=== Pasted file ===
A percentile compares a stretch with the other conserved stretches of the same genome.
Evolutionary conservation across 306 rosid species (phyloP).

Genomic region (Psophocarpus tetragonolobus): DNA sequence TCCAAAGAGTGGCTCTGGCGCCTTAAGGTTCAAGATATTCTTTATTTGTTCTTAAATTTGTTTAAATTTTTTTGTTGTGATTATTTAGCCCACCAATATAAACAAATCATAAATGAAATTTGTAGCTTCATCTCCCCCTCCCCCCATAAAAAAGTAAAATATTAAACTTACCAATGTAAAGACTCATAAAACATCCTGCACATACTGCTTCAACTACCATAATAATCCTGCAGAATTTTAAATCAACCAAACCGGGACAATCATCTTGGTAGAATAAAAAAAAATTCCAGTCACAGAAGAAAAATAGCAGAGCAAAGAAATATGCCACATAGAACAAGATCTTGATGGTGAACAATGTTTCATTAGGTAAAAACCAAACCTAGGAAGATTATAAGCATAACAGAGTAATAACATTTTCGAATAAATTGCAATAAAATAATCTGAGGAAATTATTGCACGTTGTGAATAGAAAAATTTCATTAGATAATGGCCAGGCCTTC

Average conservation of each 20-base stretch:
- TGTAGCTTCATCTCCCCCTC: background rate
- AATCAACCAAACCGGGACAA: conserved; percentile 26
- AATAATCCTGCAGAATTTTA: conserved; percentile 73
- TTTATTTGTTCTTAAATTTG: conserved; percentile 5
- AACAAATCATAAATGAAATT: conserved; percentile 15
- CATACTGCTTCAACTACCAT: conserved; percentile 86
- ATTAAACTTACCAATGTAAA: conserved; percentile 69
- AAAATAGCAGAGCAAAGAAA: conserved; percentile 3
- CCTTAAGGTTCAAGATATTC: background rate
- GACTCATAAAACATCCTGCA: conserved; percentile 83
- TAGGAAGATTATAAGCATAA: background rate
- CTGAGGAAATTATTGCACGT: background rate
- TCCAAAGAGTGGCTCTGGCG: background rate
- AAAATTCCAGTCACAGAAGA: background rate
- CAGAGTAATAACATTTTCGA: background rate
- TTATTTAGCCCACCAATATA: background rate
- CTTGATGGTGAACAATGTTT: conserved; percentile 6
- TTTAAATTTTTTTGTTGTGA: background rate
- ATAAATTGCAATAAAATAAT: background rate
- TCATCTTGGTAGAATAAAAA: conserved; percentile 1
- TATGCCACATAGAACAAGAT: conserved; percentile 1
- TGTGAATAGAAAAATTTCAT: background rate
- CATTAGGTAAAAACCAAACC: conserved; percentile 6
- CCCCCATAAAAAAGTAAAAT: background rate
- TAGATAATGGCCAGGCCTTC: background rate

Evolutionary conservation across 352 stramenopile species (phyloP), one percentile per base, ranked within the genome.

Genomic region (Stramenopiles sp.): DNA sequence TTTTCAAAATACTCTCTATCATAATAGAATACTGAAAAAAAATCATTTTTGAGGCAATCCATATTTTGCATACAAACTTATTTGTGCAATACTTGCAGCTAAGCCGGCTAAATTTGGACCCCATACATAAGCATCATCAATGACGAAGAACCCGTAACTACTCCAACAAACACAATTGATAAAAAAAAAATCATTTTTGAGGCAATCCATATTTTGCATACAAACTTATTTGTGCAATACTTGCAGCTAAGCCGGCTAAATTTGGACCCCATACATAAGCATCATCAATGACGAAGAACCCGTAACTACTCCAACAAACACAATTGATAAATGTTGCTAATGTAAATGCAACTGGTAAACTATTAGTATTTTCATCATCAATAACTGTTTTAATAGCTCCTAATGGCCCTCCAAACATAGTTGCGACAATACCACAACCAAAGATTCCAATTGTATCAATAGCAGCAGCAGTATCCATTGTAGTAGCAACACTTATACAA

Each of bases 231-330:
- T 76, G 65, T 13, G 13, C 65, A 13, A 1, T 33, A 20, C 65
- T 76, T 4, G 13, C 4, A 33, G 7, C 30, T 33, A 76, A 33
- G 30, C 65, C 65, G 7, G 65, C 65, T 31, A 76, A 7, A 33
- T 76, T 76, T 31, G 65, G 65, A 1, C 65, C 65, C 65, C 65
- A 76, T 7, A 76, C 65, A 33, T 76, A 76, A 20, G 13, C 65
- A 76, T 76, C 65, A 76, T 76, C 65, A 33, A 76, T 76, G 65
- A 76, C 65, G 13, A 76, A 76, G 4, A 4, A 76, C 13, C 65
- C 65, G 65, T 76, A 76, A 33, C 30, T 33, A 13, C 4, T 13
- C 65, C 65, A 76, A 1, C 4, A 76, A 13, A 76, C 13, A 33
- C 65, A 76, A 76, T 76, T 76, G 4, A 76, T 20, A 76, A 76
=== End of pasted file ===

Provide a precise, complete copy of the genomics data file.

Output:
A percentile compares a stretch with the other conserved stretches of the same genome.
Evolutionary conservation across 306 rosid species (phyloP).

Genomic region (Psophocarpus tetragonolobus): DNA sequence TCCAAAGAGTGGCTCTGGCGCCTTAAGGTTCAAGATATTCTTTATTTGTTCTTAAATTTGTTTAAATTTTTTTGTTGTGATTATTTAGCCCACCAATATAAACAAATCATAAATGAAATTTGTAGCTTCATCTCCCCCTCCCCCCATAAAAAAGTAAAATATTAAACTTACCAATGTAAAGACTCATAAAACATCCTGCACATACTGCTTCAACTACCATAATAATCCTGCAGAATTTTAAATCAACCAAACCGGGACAATCATCTTGGTAGAATAAAAAAAAATTCCAGTCACAGAAGAAAAATAGCAGAGCAAAGAAATATGCCACATAGAACAAGATCTTGATGGTGAACAATGTTTCATTAGGTAAAAACCAAACCTAGGAAGATTATAAGCATAACAGAGTAATAACATTTTCGAATAAATTGCAATAAAATAATCTGAGGAAATTATTGCACGTTGTGAATAGAAAAATTTCATTAGATAATGGCCAGGCCTTC

Average conservation of each 20-base stretch:
- TGTAGCTTCATCTCCCCCTC: background rate
- AATCAACCAAACCGGGACAA: conserved; percentile 26
- AATAATCCTGCAGAATTTTA: conserved; percentile 73
- TTTATTTGTTCTTAAATTTG: conserved; percentile 5
- AACAAATCATAAATGAAATT: conserved; percentile 15
- CATACTGCTTCAACTACCAT: conserved; percentile 86
- ATTAAACTTACCAATGTAAA: conserved; percentile 69
- AAAATAGCAGAGCAAAGAAA: conserved; percentile 3
- CCTTAAGGTTCAAGATATTC: background rate
- GACTCATAAAACATCCTGCA: conserved; percentile 83
- TAGGAAGATTATAAGCATAA: background rate
- CTGAGGAAATTATTGCACGT: background rate
- TCCAAAGAGTGGCTCTGGCG: background rate
- AAAATTCCAGTCACAGAAGA: background rate
- CAGAGTAATAACATTTTCGA: background rate
- TTATTTAGCCCACCAATATA: background rate
- CTTGATGGTGAACAATGTTT: conserved; percentile 6
- TTTAAATTTTTTTGTTGTGA: background rate
- ATAAATTGCAATAAAATAAT: background rate
- TCATCTTGGTAGAATAAAAA: conserved; percentile 1
- TATGCCACATAGAACAAGAT: conserved; percentile 1
- TGTGAATAGAAAAATTTCAT: background rate
- CATTAGGTAAAAACCAAACC: conserved; percentile 6
- CCCCCATAAAAAAGTAAAAT: background rate
- TAGATAATGGCCAGGCCTTC: background rate

Evolutionary conservation across 352 stramenopile species (phyloP), one percentile per base, ranked within the genome.

Genomic region (Stramenopiles sp.): DNA sequence TTTTCAAAATACTCTCTATCATAATAGAATACTGAAAAAAAATCATTTTTGAGGCAATCCATATTTTGCATACAAACTTATTTGTGCAATACTTGCAGCTAAGCCGGCTAAATTTGGACCCCATACATAAGCATCATCAATGACGAAGAACCCGTAACTACTCCAACAAACACAATTGATAAAAAAAAAATCATTTTTGAGGCAATCCATATTTTGCATACAAACTTATTTGTGCAATACTTGCAGCTAAGCCGGCTAAATTTGGACCCCATACATAAGCATCATCAATGACGAAGAACCCGTAACTACTCCAACAAACACAATTGATAAATGTTGCTAATGTAAATGCAACTGGTAAACTATTAGTATTTTCATCATCAATAACTGTTTTAATAGCTCCTAATGGCCCTCCAAACATAGTTGCGACAATACCACAACCAAAGATTCCAATTGTATCAATAGCAGCAGCAGTATCCATTGTAGTAGCAACACTTATACAA

Each of bases 231-330:
- T 76, G 65, T 13, G 13, C 65, A 13, A 1, T 33, A 20, C 65
- T 76, T 4, G 13, C 4, A 33, G 7, C 30, T 33, A 76, A 33
- G 30, C 65, C 65, G 7, G 65, C 65, T 31, A 76, A 7, A 33
- T 76, T 76, T 31, G 65, G 65, A 1, C 65, C 65, C 65, C 65
- A 76, T 7, A 76, C 65, A 33, T 76, A 76, A 20, G 13, C 65
- A 76, T 76, C 65, A 76, T 76, C 65, A 33, A 76, T 76, G 65
- A 76, C 65, G 13, A 76, A 76, G 4, A 4, A 76, C 13, C 65
- C 65, G 65, T 76, A 76, A 33, C 30, T 33, A 13, C 4, T 13
- C 65, C 65, A 76, A 1, C 4, A 76, A 13, A 76, C 13, A 33
- C 65, A 76, A 76, T 76, T 76, G 4, A 76, T 20, A 76, A 76